- 70% of workers felt that COVID-related restrictions had led to the most stressful period in their career.
- Many people are reconsidering what really matters to them at work.
- Technology is enabling new work models.
When it comes to the world of work, COVID-19 has taught us an important lesson: that preparedness is everything.
In a new report, The Changing Nature of Work: 30 signals to consider for a sustainable future, the United Nations Development Programme (UNDP) examines how workplace developments are likely to influence the way we move forward as a society.
One key finding? That planning for disruption is critical, not only to enable a rapid response to external shocks, but to ensure that any necessary adaptation is inclusive of marginalized populations.
Here are five more things we’ve learned from the report.
1. The pandemic has highlighted the emphasis we need to put on wellbeing
Remote working has blurred the line between work and home life for many people; intensifying discussions around work-life balance and adding stress to daily life. This is particularly true for women, who have experienced higher levels of anxiety during the pandemic, according to a multinational survey by French international development organization Focus 2030.
In its COVID-19 Risks Outlook, published in May 2020, the World Economic Forum noted that up to 70% of workers felt that COVID-related restrictions had led to the most stressful period in their career. As a result, many of us are reconsidering what really matters to us at work.
Meanwhile, the pandemic has exacerbated existing social inequalities, making it harder for marginalized communities to access healthcare, education and work opportunities.
In May 2021, the World Health Assembly recommended that governments incorporate mental health support planning into preparedness for emergencies such as the pandemic.
The physical and mental health impacts of the pandemic should also be considered by employers when reimagining future work models, the UNDP report suggests.
2. Digital technology will change the way we work forever
We are now deep into the Fourth Industrial Revolution, with leading-edge technologies like robotics, artificial intelligence, and the internet of things shifting the balance of the way we operate at work. By 2025, according to the World Economic Forum’s Future of Jobs report, humans and machines will spend almost an equal amount of time on tasks in the workplace.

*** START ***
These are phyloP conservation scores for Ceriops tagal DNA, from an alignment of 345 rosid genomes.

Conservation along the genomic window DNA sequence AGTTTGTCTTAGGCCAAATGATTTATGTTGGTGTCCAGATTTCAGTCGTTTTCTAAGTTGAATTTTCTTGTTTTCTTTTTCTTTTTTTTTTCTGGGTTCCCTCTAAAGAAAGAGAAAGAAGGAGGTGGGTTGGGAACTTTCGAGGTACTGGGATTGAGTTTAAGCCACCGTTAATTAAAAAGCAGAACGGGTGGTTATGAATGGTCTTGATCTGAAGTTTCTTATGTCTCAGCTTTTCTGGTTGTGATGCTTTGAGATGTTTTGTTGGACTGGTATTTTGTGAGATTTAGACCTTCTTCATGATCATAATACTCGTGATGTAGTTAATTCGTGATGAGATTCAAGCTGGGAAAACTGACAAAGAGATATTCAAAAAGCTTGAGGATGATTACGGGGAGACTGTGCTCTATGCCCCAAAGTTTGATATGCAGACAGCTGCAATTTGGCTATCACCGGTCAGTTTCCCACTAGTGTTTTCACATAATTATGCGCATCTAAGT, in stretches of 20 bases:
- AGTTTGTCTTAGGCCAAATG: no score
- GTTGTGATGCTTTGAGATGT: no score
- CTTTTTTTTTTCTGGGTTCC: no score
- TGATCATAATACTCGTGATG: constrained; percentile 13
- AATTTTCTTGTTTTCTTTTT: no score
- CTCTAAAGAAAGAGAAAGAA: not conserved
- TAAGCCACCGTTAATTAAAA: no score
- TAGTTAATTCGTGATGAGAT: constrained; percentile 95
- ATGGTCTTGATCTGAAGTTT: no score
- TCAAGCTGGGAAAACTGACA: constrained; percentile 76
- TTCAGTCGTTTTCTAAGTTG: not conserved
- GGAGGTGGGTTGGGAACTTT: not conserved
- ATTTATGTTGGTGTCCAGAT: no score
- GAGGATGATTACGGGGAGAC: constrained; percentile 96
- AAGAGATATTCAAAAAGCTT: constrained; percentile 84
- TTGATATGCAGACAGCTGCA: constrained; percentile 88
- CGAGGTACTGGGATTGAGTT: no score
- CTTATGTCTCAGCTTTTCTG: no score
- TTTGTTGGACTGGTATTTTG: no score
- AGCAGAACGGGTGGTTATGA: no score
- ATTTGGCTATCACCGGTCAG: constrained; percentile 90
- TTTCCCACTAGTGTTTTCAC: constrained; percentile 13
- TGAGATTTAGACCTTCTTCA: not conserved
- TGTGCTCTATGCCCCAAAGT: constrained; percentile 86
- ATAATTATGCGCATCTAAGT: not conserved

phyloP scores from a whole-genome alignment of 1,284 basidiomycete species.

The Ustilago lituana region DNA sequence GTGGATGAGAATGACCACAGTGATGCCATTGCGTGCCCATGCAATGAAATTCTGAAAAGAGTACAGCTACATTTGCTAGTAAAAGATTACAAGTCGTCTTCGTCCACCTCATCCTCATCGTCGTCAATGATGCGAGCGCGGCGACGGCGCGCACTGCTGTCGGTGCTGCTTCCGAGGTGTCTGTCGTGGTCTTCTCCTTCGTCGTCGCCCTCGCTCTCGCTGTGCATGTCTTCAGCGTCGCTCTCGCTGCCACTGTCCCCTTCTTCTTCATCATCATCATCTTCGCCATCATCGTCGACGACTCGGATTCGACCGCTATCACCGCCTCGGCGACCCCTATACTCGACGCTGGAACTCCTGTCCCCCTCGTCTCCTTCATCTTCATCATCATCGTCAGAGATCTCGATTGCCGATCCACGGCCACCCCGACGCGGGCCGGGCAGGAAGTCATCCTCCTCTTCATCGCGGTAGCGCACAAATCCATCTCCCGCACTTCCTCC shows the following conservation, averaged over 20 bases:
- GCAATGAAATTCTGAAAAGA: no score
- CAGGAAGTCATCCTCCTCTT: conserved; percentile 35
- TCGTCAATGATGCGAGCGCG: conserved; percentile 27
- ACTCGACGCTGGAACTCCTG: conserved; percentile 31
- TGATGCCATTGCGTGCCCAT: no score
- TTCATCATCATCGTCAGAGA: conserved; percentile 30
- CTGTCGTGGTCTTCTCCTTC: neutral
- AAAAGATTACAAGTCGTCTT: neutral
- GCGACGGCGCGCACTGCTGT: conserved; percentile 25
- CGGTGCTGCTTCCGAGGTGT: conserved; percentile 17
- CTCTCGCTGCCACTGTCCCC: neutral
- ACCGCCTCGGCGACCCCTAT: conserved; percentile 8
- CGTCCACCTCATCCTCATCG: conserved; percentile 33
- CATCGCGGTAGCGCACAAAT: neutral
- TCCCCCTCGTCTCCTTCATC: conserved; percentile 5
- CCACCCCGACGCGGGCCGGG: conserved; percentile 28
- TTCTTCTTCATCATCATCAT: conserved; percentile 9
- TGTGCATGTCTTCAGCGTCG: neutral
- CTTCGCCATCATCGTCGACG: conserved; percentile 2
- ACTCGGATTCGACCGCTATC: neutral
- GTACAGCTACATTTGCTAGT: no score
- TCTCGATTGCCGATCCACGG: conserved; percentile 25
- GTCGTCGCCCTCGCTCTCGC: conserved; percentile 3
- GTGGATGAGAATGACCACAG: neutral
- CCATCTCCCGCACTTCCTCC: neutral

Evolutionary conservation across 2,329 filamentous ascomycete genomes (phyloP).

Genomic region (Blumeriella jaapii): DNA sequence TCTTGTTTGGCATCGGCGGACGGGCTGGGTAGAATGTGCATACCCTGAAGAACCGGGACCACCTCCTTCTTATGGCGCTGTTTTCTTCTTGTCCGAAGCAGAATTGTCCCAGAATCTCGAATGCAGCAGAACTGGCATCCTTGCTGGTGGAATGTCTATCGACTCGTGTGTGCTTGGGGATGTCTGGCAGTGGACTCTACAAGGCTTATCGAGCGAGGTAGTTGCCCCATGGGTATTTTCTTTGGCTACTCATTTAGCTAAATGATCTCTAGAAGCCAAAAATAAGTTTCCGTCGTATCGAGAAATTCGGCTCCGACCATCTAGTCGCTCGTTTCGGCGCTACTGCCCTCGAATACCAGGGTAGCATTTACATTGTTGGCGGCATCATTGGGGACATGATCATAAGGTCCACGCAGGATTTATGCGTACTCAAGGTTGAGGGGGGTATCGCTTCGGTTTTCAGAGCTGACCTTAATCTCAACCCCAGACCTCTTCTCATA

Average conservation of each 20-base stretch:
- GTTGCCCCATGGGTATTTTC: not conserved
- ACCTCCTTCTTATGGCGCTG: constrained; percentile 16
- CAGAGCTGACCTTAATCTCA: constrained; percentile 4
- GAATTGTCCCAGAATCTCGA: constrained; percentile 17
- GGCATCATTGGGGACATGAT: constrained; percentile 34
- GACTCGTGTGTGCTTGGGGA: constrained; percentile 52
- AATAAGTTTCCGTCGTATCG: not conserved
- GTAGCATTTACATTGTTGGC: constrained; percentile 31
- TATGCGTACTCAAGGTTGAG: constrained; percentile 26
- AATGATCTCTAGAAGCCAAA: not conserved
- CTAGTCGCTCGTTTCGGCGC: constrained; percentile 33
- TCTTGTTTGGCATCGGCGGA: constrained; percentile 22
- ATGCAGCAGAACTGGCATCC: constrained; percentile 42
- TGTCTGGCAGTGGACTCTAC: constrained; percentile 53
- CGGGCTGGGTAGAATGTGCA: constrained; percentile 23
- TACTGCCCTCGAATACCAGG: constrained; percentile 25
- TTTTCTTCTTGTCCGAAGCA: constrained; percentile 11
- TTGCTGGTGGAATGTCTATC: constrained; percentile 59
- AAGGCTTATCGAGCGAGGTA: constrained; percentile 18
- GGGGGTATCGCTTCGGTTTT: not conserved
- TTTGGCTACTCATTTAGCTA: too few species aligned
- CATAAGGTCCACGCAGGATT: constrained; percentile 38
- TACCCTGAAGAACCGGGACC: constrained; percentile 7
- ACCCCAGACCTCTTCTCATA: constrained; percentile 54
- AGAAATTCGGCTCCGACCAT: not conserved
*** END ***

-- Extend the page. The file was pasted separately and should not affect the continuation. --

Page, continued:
This dovetails with the UNDP’s report, which suggests that so-called “superjobs” – roles that integrate human and machine skills – will require careful consideration of human-machine interaction protocols and ethics. One example of this is ensuring that AI systems are free from bias.
As process-driven activities are taken up increasingly by machines, there will be a demand for humans to develop new soft skills, like empathy and creativity, in order to adapt to a rise in more knowledge-intensive sectors, such as financial services and product development.
3. When it comes to new work models, we’re still finding our way
The world of work is no longer centred around traditional employment patterns. The Forum’s Platform on Digital Economy and New Value Creation estimates that 70% of new value created in the economy over the next decade will be based on digitally enabled platform business models – yet nearly half of the world’s population is not connected to the internet.
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Many are also heading down the piecemeal work route. In the United States alone, the value of the gig economy is expected to reach over $455 billion by 2023.
That comes with its own challenges, like a lack of job security and social protection.
The UNDP believes that in the future we will see a blend of best practice from across the private and public sectors, with new social protection nets adapted to emerging work models and improved digital infrastructure.
4. The right conditions at work can help foster inclusion
A potential downside of advances in technology is that it could deepen inequalities, according to the UNDP report.
For instance, the authors note, “Women have less time for reskilling, upskilling and seeking jobs because they spend much more time than men on unpaid care work.”
They call for skills and innovation gaps to be improved through a process of lifelong learning, on-the-job experience and staff involvement in shaping the way organizations create value alongside more formal qualifications.
More inclusive work settings – from wider corridors to areas designed for specific tasks and even virtual reality spaces to reduce isolation among remote workers – are also set to become commonplace as we adjust to life in the wake of the pandemic.
5. Entrepreneurship is transforming the way we do business
With technology like crowdfunding, blockchain and online banking democratizing access to investment, there is now greater opportunity for disruptive ideas to take root, says the UNDP.
It predicts that start-ups will lead the way in adopting new organizational structures and practices, as they have already done with digital collaboration tools.
The organization also sees a role for entrepreneurialism within larger and more traditional companies, supporting a culture of innovation and embedding lateral thinking, autonomy, proactivity, market awareness and risk-taking.
Whatever the future of work turns out to be, the UNDP sees one thing as non-negotiable: “The interventions we create should focus on solving the problems of tomorrow based on foresight, with humans at the centre of transformation.”